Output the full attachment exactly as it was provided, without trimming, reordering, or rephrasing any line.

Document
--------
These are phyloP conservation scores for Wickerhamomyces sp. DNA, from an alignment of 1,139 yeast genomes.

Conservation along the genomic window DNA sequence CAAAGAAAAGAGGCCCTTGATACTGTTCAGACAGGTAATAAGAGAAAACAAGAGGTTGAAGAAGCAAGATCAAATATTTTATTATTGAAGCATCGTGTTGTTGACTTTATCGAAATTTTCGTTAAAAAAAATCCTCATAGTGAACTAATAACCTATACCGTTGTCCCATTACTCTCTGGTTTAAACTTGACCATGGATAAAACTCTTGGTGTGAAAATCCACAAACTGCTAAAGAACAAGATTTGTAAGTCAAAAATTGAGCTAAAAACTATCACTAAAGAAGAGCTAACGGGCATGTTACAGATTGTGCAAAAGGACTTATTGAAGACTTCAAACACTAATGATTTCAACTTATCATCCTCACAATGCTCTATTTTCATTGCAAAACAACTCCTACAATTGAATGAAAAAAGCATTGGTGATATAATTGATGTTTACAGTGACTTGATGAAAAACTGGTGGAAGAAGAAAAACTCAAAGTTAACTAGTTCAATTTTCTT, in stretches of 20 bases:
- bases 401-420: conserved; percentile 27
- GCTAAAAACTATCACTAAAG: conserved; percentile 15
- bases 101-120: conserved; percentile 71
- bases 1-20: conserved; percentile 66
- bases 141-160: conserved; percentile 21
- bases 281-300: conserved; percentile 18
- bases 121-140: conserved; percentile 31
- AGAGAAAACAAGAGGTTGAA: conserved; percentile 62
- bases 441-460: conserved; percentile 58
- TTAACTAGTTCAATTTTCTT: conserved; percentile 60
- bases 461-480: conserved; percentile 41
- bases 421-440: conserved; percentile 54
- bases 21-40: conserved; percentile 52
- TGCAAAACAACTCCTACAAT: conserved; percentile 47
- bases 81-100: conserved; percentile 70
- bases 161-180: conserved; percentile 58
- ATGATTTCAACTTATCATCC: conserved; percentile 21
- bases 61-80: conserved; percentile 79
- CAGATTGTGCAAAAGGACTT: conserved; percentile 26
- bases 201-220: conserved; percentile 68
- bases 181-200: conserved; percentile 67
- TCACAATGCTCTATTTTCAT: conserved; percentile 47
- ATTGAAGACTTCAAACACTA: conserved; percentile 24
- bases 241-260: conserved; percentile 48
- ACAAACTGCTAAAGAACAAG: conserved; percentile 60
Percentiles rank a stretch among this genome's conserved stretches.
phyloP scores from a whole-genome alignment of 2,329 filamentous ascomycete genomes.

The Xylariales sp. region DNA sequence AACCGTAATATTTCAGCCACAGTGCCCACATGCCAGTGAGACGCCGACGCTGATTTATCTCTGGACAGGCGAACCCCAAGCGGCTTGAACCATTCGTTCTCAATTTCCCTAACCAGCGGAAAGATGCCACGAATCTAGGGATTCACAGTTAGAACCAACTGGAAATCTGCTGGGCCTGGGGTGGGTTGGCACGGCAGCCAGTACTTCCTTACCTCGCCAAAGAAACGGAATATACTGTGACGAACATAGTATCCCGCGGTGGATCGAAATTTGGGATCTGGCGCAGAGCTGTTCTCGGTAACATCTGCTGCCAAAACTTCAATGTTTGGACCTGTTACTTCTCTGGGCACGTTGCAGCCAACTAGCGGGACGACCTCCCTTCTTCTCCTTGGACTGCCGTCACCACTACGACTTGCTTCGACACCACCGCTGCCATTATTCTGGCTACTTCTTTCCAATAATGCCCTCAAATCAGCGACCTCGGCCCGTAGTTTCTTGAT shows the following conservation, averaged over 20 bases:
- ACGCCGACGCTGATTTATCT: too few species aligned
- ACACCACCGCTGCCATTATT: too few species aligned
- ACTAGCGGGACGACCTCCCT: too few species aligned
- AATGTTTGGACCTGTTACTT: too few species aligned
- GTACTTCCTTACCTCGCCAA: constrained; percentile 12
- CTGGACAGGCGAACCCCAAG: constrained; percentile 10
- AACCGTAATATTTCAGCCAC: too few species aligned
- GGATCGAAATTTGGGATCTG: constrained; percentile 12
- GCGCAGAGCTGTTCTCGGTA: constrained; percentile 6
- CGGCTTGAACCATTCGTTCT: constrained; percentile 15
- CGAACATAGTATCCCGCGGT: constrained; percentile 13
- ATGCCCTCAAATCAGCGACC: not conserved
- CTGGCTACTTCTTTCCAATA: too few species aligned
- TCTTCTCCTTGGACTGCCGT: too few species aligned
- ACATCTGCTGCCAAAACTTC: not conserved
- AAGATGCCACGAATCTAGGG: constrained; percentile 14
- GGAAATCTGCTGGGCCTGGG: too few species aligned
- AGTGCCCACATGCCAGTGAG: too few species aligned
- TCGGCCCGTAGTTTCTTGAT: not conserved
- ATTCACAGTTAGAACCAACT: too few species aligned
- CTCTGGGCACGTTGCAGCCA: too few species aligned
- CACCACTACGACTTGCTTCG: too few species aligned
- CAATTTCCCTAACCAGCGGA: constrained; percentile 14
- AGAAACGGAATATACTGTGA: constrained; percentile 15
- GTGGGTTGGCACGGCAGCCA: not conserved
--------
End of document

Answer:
These are phyloP conservation scores for Wickerhamomyces sp. DNA, from an alignment of 1,139 yeast genomes.

Conservation along the genomic window DNA sequence CAAAGAAAAGAGGCCCTTGATACTGTTCAGACAGGTAATAAGAGAAAACAAGAGGTTGAAGAAGCAAGATCAAATATTTTATTATTGAAGCATCGTGTTGTTGACTTTATCGAAATTTTCGTTAAAAAAAATCCTCATAGTGAACTAATAACCTATACCGTTGTCCCATTACTCTCTGGTTTAAACTTGACCATGGATAAAACTCTTGGTGTGAAAATCCACAAACTGCTAAAGAACAAGATTTGTAAGTCAAAAATTGAGCTAAAAACTATCACTAAAGAAGAGCTAACGGGCATGTTACAGATTGTGCAAAAGGACTTATTGAAGACTTCAAACACTAATGATTTCAACTTATCATCCTCACAATGCTCTATTTTCATTGCAAAACAACTCCTACAATTGAATGAAAAAAGCATTGGTGATATAATTGATGTTTACAGTGACTTGATGAAAAACTGGTGGAAGAAGAAAAACTCAAAGTTAACTAGTTCAATTTTCTT, in stretches of 20 bases:
- bases 401-420: conserved; percentile 27
- GCTAAAAACTATCACTAAAG: conserved; percentile 15
- bases 101-120: conserved; percentile 71
- bases 1-20: conserved; percentile 66
- bases 141-160: conserved; percentile 21
- bases 281-300: conserved; percentile 18
- bases 121-140: conserved; percentile 31
- AGAGAAAACAAGAGGTTGAA: conserved; percentile 62
- bases 441-460: conserved; percentile 58
- TTAACTAGTTCAATTTTCTT: conserved; percentile 60
- bases 461-480: conserved; percentile 41
- bases 421-440: conserved; percentile 54
- bases 21-40: conserved; percentile 52
- TGCAAAACAACTCCTACAAT: conserved; percentile 47
- bases 81-100: conserved; percentile 70
- bases 161-180: conserved; percentile 58
- ATGATTTCAACTTATCATCC: conserved; percentile 21
- bases 61-80: conserved; percentile 79
- CAGATTGTGCAAAAGGACTT: conserved; percentile 26
- bases 201-220: conserved; percentile 68
- bases 181-200: conserved; percentile 67
- TCACAATGCTCTATTTTCAT: conserved; percentile 47
- ATTGAAGACTTCAAACACTA: conserved; percentile 24
- bases 241-260: conserved; percentile 48
- ACAAACTGCTAAAGAACAAG: conserved; percentile 60
Percentiles rank a stretch among this genome's conserved stretches.
phyloP scores from a whole-genome alignment of 2,329 filamentous ascomycete genomes.

The Xylariales sp. region DNA sequence AACCGTAATATTTCAGCCACAGTGCCCACATGCCAGTGAGACGCCGACGCTGATTTATCTCTGGACAGGCGAACCCCAAGCGGCTTGAACCATTCGTTCTCAATTTCCCTAACCAGCGGAAAGATGCCACGAATCTAGGGATTCACAGTTAGAACCAACTGGAAATCTGCTGGGCCTGGGGTGGGTTGGCACGGCAGCCAGTACTTCCTTACCTCGCCAAAGAAACGGAATATACTGTGACGAACATAGTATCCCGCGGTGGATCGAAATTTGGGATCTGGCGCAGAGCTGTTCTCGGTAACATCTGCTGCCAAAACTTCAATGTTTGGACCTGTTACTTCTCTGGGCACGTTGCAGCCAACTAGCGGGACGACCTCCCTTCTTCTCCTTGGACTGCCGTCACCACTACGACTTGCTTCGACACCACCGCTGCCATTATTCTGGCTACTTCTTTCCAATAATGCCCTCAAATCAGCGACCTCGGCCCGTAGTTTCTTGAT shows the following conservation, averaged over 20 bases:
- ACGCCGACGCTGATTTATCT: too few species aligned
- ACACCACCGCTGCCATTATT: too few species aligned
- ACTAGCGGGACGACCTCCCT: too few species aligned
- AATGTTTGGACCTGTTACTT: too few species aligned
- GTACTTCCTTACCTCGCCAA: constrained; percentile 12
- CTGGACAGGCGAACCCCAAG: constrained; percentile 10
- AACCGTAATATTTCAGCCAC: too few species aligned
- GGATCGAAATTTGGGATCTG: constrained; percentile 12
- GCGCAGAGCTGTTCTCGGTA: constrained; percentile 6
- CGGCTTGAACCATTCGTTCT: constrained; percentile 15
- CGAACATAGTATCCCGCGGT: constrained; percentile 13
- ATGCCCTCAAATCAGCGACC: not conserved
- CTGGCTACTTCTTTCCAATA: too few species aligned
- TCTTCTCCTTGGACTGCCGT: too few species aligned
- ACATCTGCTGCCAAAACTTC: not conserved
- AAGATGCCACGAATCTAGGG: constrained; percentile 14
- GGAAATCTGCTGGGCCTGGG: too few species aligned
- AGTGCCCACATGCCAGTGAG: too few species aligned
- TCGGCCCGTAGTTTCTTGAT: not conserved
- ATTCACAGTTAGAACCAACT: too few species aligned
- CTCTGGGCACGTTGCAGCCA: too few species aligned
- CACCACTACGACTTGCTTCG: too few species aligned
- CAATTTCCCTAACCAGCGGA: constrained; percentile 14
- AGAAACGGAATATACTGTGA: constrained; percentile 15
- GTGGGTTGGCACGGCAGCCA: not conserved